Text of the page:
Asbestos refers to six fibrous mineral substance that naturally occurs. It can resist fire, heat, and electricity — making it an ideal insulator material. It is a relatively cheap but durable material with heat resistant and insulating properties.
Because of these qualities, the use of asbestos was once very profitable for many businesses until it was found out how toxic it really is. Consequently, it was banned from usage. However, if your property in Utah was constructed before 1985, it would be wise to conduct asbestos testing to ensure your safety.
Dangers of Asbestos
Asbestos only becomes a health hazard when the fibers are breathed in. So, as long as it remains dormant, it will have no effect on your health.
However, a home renovation project may disturb and disperse asbestos fibers in the air because of all the cutting, sewing, and drilling. When inhaled, these fibers can cause a variety of health conditions, such as:
- Asbestosis. This is a chronic lung disease that occurs when asbestos scars the lungs. This disease leads to long-term health breathing difficulties which can be incapacitating. It may even cause cardiac arrest for those who are in the advanced stages of the disease.
- Lung cancer. Prolonged exposure to asbestos also increases your risk of developing lung cancer. Symptoms of lung cancer include chronic cough, breathlessness, or chest pain, as well as the repeated occurrence of pneumonia or bronchitis. Some people may even start spitting blood while coughing.
- Mesothelioma. This is probably the most serious disease related to prolonged asbestos exposure. You don’t necessarily have to be directly exposed to the source of asbestos to contract this disease. You can develop mesothelioma simply by being exposed to the asbestos dust from the clothes of someone who was in direct contact with it.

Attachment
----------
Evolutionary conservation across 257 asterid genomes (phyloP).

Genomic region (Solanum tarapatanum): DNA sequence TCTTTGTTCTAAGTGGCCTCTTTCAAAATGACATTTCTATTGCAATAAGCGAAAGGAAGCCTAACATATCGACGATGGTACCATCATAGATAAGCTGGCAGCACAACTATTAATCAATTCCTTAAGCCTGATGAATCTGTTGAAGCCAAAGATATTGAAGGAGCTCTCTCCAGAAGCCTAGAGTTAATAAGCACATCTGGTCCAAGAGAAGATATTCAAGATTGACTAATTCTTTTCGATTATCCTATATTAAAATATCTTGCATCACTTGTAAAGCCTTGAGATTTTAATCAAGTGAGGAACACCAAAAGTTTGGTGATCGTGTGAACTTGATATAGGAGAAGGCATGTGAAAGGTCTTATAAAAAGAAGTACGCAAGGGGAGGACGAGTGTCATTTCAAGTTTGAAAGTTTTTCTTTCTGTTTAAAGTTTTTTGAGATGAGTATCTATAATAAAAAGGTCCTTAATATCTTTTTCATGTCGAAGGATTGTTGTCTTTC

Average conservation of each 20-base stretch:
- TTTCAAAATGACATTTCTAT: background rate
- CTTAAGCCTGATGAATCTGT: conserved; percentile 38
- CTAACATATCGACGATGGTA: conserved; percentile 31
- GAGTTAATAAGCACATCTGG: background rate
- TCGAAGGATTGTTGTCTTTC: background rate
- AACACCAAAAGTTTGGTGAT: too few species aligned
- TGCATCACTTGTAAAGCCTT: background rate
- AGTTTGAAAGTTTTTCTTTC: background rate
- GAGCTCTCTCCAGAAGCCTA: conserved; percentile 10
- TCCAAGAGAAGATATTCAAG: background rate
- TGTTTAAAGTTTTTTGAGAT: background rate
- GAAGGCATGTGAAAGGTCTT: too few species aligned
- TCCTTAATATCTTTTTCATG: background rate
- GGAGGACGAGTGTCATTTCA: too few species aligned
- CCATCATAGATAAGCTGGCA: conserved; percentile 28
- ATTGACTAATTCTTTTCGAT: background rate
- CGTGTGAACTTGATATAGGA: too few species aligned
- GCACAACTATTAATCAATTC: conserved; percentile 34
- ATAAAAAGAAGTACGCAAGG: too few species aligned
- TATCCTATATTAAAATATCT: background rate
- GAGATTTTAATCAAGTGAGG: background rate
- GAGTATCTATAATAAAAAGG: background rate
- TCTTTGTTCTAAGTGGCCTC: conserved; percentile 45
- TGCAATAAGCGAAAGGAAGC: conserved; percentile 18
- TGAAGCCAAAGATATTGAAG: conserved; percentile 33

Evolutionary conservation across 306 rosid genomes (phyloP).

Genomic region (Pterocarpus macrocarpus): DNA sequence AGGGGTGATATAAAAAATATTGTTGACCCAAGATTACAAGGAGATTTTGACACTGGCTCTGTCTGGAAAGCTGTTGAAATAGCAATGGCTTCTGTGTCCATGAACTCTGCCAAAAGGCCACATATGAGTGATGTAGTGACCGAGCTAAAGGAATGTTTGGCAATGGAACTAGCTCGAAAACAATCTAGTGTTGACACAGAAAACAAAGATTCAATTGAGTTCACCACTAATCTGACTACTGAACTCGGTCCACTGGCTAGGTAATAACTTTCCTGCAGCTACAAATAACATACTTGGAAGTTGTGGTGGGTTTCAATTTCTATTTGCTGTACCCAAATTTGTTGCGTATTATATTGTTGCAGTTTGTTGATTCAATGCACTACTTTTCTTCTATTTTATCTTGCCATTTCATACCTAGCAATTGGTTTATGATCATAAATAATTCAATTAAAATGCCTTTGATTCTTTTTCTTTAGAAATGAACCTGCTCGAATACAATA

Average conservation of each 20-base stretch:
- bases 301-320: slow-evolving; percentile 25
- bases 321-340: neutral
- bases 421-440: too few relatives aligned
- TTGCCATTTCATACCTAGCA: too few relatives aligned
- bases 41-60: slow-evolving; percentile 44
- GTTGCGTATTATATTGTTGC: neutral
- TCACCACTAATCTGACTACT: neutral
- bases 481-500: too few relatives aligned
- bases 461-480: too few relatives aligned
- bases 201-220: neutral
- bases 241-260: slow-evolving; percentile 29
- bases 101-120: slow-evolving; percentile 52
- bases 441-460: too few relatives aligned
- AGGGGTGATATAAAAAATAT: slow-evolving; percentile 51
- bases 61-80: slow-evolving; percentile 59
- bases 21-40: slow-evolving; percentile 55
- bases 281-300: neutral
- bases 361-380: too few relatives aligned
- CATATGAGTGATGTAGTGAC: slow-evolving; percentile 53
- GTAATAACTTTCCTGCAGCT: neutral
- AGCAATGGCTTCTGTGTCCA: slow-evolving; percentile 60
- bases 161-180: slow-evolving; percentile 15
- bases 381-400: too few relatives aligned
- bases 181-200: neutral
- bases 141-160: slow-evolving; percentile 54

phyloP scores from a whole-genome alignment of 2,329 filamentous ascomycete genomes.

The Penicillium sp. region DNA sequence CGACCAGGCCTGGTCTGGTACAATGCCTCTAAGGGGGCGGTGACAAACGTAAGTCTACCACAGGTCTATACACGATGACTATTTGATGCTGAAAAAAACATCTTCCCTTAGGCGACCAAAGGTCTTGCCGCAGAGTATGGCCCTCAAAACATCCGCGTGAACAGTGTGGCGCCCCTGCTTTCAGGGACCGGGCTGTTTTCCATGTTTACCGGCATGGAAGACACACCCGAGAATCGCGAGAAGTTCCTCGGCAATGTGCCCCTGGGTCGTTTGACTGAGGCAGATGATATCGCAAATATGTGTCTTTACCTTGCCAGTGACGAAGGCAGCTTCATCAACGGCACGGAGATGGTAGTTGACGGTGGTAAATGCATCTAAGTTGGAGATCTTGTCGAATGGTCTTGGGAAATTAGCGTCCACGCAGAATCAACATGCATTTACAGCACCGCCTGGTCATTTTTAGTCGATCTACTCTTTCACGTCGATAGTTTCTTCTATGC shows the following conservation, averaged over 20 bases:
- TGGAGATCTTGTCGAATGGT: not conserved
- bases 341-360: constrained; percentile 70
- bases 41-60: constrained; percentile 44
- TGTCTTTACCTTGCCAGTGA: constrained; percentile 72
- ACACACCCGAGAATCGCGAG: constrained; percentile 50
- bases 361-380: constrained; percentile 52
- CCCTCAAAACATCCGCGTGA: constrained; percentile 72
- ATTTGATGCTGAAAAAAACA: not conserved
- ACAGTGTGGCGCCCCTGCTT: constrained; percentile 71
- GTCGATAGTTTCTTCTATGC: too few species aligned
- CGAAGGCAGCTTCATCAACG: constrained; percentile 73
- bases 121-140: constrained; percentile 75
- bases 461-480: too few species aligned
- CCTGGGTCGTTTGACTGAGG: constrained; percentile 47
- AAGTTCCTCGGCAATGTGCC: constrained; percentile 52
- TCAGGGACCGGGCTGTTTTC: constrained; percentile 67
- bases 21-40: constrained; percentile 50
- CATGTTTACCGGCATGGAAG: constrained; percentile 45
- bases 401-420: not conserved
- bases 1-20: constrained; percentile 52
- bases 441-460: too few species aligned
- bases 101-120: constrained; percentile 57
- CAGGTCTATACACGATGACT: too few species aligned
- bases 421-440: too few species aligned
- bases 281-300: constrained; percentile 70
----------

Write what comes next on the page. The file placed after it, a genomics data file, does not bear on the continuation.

Unfortunately, asbestos-related illnesses don’t exhibit symptoms until much later in their stages when they are more difficult to treat. This is the reason why all properties constructed before 1985 need to be checked for asbestos before any demolition or renovation is carried out
What Asbestos Is Used For
Asbestos has many great qualities that make it a common material during construction of buildings back in the day. Some of its most common uses include:
- Insulation material for spaces between wooden studs on walls and ceilings
- Wallpaper construction
- Fabrication of ceiling tiles
- Pipes and pipes insulation construction
The microscopic asbestos fibers are odorless, tasteless, and cannot be seen, so it’s very easy to inhale or swallow them without realizing it. On top of that, most people who were exposed to it don’t show any symptoms until it is too late.
Once inside the body, asbestos fibers can be trapped for a very long time since they never dissolve and are not easily expelled by the body. Over time, these fibers can cause havoc inside your body by causing scarring and inflammation.
They may also eventually cause genetic damage to your body’s cells, and there are no known ways to reverse this damage. So if you’re planning to renovate your home, do not hesitate to have it checked first for asbestos, especially if it was constructed before 1985 when asbestos usage was still rampant. It’s always better to be safe than sorry, after all.